HARRISON – The inaugural Veterans Freedom Ride took place in July of 2018, with the goal of raising funds for the purchase of a statue for Veteran’s Freedom Park in Harrison; that year, the ride included dedication of the Korean War statue. The fundraising this year is for a Desert Storm statue, estimated to cost between $30,000 and $35,000.
The park serves as a memorial for veterans of a four-county area, including Clare, Gladwin, Isabella and Midland. As such, the first Freedom Ride route wended its way through all four counties, touching base with local service organizations along the way. This year, the recent flooding which has taxed the reserves of municipalities and residents alike, has led Freedom Ride organizers to plot a limited course through Clare County only. The route is estimated at roughly 60 miles.
The ride, which will take place July 25 (rain or shine), will begin with registration from 8 to 10:30 a.m. at Trail’s End Restaurant and Pizzeria in Harrison, and after coffee and doughnuts, participants will be sent along to local restaurants for breakfast. Lineup will be at the Clare County Fairgrounds (bikers in the lead), with the entourage to depart the fairgrounds at 11 a.m. on a route that will take them through Harrison; down Old 27 to Clare, where they will loop through the city to ensure inclusion of as many businesses and onlookers as possible; on to Farwell where the group will have lunch at the Farwell American Legion; travel through Lake George; and finally arriving at Trail’s End Pub in Leota. There, participants will enjoy an afterglow evening of games, raffles and a cornhole tournament with cash prize. Also available is a 50/50 raffle, a Card drawing board, a Lottery ticket board, a small silent auction, and likely more. It seems there is always more.
Organizer Maye Tessner-Rood said the 2018 Freedom Ride had 80 participants – some of whom dropped out in the face of near-torrential rain. Anticipating more moderate weather this time around, she said a much larger turnout is expected and that motorcycles, Jeeps and any road-worthy vehicles are welcome. She also said it is hoped that politicians may wish to participate, as they will be missing out on the traditional July 4 parade opportunities to get out among the voters.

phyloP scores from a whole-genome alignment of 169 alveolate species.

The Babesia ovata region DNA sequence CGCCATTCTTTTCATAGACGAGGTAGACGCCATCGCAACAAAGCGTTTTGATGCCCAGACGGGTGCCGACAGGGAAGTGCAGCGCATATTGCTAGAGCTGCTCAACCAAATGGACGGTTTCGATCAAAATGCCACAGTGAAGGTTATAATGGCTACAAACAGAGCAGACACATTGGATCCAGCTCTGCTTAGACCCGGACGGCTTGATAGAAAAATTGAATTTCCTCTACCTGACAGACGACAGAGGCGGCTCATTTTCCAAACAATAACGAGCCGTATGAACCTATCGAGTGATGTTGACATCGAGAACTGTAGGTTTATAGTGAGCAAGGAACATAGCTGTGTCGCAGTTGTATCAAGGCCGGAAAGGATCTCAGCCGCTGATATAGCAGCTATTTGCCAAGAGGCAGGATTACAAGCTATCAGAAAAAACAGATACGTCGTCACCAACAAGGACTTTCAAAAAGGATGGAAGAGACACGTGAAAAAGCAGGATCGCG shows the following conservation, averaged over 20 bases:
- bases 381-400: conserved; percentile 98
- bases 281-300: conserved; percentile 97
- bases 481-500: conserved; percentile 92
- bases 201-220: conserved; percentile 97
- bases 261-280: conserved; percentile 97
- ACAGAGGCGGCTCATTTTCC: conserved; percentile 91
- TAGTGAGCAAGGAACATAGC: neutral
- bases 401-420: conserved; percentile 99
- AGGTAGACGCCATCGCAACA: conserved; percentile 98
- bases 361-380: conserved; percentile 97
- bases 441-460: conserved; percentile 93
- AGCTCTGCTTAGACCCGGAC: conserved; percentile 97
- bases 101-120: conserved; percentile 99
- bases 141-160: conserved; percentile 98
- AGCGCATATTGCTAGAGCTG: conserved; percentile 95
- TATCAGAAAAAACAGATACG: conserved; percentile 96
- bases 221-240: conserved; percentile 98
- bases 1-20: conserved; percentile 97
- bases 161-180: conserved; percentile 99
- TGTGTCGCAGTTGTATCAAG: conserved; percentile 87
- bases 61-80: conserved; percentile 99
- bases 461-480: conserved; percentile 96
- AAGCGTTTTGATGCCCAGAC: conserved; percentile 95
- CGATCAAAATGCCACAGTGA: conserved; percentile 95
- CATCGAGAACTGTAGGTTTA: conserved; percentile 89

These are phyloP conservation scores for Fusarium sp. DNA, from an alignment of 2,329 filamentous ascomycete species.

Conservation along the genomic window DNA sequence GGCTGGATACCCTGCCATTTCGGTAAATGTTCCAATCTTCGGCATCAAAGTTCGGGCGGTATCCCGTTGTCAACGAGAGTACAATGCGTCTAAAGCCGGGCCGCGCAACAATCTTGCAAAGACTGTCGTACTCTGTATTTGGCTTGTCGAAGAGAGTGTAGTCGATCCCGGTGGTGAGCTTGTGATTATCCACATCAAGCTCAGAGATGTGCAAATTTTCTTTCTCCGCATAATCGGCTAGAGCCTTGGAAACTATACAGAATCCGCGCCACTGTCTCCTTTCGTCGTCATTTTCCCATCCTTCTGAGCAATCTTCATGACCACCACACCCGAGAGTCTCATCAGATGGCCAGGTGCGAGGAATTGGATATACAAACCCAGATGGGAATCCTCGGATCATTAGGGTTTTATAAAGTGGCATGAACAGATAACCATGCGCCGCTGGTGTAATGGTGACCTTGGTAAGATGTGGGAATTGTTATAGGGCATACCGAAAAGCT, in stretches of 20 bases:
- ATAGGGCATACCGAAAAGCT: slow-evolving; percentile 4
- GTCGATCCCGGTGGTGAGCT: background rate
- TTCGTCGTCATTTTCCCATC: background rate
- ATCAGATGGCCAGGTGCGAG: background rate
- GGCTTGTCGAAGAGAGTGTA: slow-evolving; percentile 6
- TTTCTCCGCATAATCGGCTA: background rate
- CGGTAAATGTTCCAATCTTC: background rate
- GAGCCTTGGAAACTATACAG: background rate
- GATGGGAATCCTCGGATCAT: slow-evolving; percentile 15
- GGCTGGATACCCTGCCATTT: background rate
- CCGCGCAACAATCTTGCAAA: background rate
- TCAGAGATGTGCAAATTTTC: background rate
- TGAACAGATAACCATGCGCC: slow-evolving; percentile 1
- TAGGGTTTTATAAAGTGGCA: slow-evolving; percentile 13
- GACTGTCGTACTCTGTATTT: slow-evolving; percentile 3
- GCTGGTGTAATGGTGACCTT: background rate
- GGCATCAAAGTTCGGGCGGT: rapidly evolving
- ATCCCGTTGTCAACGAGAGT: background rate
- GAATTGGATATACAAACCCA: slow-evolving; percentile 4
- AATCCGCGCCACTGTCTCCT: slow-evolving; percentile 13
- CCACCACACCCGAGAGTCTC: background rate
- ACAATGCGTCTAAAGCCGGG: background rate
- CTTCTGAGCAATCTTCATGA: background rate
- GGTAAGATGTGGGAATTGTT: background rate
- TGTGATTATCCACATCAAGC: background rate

With the current pandemic restrictions, Tessner-Rood has not gone out to request donations of auction/prize items from businesses as in the past. Yet, despite the change in effort, people have called to learn how they can contribute and have dropped off items for baskets and a silent auction. Tessner-Rood said she believes people are tired of being cooped up and really want to get out to do something they believe is not only fun, but will combat some of the negative things that seem to be happening everywhere.
“People want to do something,” she said. “They’re tired of the negativity.”
Tessner-Rood said she had sent out a challenge to service organizations and elected officials in all four counties to come out to Veterans Freedom Park at 7 a.m. Saturday, June 27 to donate two hours of their time to help get it in shape for Independence Day.
She also emphasized what a good deal this year’s event is for participants: the $25 registration includes the ride, lunch and a kickstand plate. Additionally, those who pre-register by July 19 also will receive an event T-shirt which lists for $25 – a deal by any standard.
“We’re honoring first responders, essential workers,” Tessner-Rood said. “Let’s show our pride in America for not just our veterans, but all those who have gotten us through all these crises.”
“It’s a great hat, the hat looks really nice,” Tessner-Rood said. “And it’s all on the website; you can register then shop in the store if you want to. Then we get money from those sales, too.”
Information will be available at registration regarding guidelines for compliance with physical distancing/face coverings to help ensure the safety of participants, to include: “Mask preferred, and social distancing.”